Develop Emotional Intelligence (EQ) in the Workplace

Develop Emotional Intelligence (EQ) in the Workplace

Scroll through any social media platform and you will witness intelligent people losing sight of their own emotions while reacting to the emotions of others. Politics, mask mandates, even reality TV. These same people are employees in the business world and this zealous behavior may flow into their professional lives. There is an increasing need to develop high emotional intelligence at work.

With the rise of hybrid work policies and remote workers not being face-to-face, it is more difficult to read emotional signals and social cues. There may be higher levels of stress in personal lives that trigger different emotions. Building a high level of emotional intelligence with employees and managers will drive positive results.

What is Emotional Intelligence?

Emotional intelligence (EI) is the ability to better understand the emotions of ourselves and those around us so we can be more productive. A high degree of emotional intelligence will help us reduce stress, prevent conflict, develop better work relationships, and improve interpersonal skills and social skills. It will help to develop emotionally intelligent leaders and a more empathetic workforce.

The term had been circulating around in academic papers since the 60s, but was only truly developed in a pair of articles written by Peter Salovey and John Mayer in 1990. They coined the term “emotional intelligence” describing it as a:

“Form of social intelligence that involves the ability to monitor one’s own and others’ feelings and emotions, to discriminate among them, and to use this information to guide one’s thinking and action.”

The concept has continued to evolve and there are several models of EI.

The idea of emotional quotient or EQ gained prominence with Daniel Goleman’s 1995 best-selling book Emotional Intelligence: Why It Can Matter More Than IQ.

Since then, EQ has been credited with making the world a better place. The idea has been proposed that, if we could just teach people to be emotionally intelligent, there would be less bullying in school, more compassionate healthcare workers, and more supportive work environments.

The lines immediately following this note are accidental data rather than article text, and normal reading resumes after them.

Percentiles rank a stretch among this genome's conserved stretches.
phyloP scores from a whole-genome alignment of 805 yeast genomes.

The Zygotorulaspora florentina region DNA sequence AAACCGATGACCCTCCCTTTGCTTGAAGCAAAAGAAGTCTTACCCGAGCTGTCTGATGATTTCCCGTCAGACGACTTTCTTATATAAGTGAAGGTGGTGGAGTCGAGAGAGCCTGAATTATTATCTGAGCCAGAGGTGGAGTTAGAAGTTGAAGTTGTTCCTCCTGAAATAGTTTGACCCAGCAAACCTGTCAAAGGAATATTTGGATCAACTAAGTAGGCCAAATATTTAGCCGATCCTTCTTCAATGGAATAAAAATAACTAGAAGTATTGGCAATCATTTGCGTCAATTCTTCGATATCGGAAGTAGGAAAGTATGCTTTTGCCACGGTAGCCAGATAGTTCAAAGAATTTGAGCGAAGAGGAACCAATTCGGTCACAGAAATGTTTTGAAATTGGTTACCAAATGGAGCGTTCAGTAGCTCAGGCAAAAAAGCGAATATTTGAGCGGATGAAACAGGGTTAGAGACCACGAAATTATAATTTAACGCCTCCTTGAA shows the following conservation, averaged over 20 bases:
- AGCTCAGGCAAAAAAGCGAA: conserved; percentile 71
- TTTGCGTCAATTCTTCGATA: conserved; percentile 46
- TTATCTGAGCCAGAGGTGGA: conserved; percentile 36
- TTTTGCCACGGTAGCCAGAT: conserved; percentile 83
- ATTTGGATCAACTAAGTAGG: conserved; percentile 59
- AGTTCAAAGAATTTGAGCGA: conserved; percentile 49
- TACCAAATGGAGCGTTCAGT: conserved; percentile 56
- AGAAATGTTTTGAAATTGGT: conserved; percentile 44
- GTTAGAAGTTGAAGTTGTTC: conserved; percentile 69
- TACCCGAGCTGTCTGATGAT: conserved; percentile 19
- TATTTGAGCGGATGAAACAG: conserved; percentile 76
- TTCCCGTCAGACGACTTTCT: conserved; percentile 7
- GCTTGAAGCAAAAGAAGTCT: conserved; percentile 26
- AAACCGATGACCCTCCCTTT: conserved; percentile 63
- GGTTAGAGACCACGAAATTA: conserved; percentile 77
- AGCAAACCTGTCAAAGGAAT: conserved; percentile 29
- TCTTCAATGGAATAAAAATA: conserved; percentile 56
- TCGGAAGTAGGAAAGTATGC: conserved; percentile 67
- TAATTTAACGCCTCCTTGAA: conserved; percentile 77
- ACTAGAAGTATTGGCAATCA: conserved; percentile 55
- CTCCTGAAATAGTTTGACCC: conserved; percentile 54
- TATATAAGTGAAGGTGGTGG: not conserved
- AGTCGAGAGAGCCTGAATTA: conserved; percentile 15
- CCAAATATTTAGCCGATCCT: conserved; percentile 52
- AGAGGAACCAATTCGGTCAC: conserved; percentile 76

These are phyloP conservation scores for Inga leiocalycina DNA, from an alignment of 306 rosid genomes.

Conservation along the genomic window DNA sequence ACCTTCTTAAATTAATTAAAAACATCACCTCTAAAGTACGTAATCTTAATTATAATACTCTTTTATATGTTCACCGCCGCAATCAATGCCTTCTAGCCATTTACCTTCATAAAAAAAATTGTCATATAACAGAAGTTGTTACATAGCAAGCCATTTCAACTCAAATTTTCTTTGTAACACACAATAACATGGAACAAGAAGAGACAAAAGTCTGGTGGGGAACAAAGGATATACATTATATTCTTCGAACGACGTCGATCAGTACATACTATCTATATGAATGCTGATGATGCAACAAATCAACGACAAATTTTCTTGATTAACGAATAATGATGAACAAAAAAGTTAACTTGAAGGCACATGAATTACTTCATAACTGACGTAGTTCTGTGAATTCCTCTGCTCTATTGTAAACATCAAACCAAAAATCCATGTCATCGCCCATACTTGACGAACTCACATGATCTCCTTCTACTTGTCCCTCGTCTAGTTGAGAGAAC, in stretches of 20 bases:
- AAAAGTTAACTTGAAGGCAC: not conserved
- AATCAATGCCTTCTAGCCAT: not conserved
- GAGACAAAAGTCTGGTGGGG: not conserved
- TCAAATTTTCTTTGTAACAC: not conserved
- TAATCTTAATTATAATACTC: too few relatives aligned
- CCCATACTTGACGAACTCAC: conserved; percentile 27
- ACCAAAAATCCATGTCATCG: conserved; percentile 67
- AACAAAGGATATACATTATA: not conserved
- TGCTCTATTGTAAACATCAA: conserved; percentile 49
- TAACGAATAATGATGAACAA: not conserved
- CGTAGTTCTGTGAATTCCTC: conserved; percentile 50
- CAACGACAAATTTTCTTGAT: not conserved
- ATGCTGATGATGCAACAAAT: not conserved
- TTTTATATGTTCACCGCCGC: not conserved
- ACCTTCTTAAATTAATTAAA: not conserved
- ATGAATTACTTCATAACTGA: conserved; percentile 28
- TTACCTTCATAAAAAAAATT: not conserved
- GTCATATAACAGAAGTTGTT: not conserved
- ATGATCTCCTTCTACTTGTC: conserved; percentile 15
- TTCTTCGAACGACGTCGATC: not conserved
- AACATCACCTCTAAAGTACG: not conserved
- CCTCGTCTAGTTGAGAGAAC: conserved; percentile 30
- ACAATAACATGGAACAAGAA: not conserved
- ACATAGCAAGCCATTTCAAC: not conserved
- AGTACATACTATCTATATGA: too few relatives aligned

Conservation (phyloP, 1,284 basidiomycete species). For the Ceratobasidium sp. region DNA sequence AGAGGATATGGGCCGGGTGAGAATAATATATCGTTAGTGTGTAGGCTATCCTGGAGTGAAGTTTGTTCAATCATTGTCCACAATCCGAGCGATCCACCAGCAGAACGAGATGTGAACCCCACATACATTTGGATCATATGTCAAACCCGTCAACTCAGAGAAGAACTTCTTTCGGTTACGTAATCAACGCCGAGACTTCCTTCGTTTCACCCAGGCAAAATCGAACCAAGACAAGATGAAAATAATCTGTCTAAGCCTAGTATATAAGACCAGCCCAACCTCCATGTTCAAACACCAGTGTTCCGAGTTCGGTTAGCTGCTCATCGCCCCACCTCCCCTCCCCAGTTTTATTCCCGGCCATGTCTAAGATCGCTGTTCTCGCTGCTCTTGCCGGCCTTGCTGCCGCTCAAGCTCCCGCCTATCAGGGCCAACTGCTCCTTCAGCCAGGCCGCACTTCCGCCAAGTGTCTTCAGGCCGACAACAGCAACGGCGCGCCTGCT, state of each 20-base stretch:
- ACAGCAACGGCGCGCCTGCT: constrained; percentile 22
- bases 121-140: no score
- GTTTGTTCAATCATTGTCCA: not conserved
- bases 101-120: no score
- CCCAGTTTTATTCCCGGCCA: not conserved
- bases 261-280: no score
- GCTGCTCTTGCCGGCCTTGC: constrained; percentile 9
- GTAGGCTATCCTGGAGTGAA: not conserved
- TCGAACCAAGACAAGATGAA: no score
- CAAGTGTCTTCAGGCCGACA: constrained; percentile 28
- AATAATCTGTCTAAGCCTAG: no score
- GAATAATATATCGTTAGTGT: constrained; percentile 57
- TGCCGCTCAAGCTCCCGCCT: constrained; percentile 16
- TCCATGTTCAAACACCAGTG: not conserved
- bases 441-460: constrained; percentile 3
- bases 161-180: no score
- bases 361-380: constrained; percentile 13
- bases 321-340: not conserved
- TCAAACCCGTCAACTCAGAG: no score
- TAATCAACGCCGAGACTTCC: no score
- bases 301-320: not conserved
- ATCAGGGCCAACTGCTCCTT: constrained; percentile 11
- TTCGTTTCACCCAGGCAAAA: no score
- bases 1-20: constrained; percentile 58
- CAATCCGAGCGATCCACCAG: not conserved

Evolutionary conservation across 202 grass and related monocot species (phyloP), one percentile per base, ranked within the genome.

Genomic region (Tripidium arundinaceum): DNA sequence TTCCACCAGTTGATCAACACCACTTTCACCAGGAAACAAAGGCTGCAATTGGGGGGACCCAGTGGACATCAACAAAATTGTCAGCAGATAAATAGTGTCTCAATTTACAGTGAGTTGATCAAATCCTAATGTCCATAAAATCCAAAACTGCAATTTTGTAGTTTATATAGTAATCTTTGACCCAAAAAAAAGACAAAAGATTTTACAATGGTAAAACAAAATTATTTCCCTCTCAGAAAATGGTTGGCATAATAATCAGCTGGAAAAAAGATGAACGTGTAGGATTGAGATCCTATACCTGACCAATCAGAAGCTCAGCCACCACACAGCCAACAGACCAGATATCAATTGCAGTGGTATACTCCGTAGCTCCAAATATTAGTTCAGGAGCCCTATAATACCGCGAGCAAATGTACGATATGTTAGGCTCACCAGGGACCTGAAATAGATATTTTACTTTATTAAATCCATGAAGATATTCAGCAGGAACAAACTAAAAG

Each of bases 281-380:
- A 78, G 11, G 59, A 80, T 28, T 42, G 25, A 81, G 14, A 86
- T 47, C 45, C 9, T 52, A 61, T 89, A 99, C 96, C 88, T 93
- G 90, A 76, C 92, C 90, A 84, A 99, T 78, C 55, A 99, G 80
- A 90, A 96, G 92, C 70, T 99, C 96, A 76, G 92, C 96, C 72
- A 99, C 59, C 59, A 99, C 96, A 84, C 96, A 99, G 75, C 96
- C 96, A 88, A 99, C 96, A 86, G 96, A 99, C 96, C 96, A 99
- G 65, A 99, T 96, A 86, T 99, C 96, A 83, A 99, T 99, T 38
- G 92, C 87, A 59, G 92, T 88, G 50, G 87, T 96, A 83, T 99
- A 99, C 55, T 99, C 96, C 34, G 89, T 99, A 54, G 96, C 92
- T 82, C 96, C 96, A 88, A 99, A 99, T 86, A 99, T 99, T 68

However, as Greenspan and Salovey have discussed in many publications written after the book’s release, most people have emotional intelligence all wrong.

EQ Is Not a Trait, but a Set of Skills

Emotional intelligence is about influencing emotions -- your own and those of others. But many who try to apply EQ to the business world are more concerned with how we can measure it. And, most likely, how we can use those measurements to screen employees and promote potential leaders.

This makes emotional intelligence seem like a trait: Either you have it or you don’t. EQ is more a set of skills one can learn, practice, and improve upon. It includes things like social awareness, understanding of mental health and personal goals, and a high level of general intelligence.

EQ Is Not Just Awareness, but Changing Behavior

Researchers widely recognize that raw knowledge, by itself, does not change behavior. Knowing something is not enough. You also have to be motivated to change your behavior and have the right kind of environment.

This means simply knowing another person's emotional state is not EQ. You need to have the capacity to use that knowledge, as well as the motivation to do so. This applies to social interactions, stressful situations, and day-to-day workplace occurrences. It’s a fundamental element of human behavior that can be impacted by training.

Merely screening for emotional awareness is not sufficient. Sure, it helps to find people with the capacity for it. But you would be better off training people in the skills that make up EQ and then building a culture and an atmosphere where those skills could be put to good use.

EQ Does Not Make You a Better Person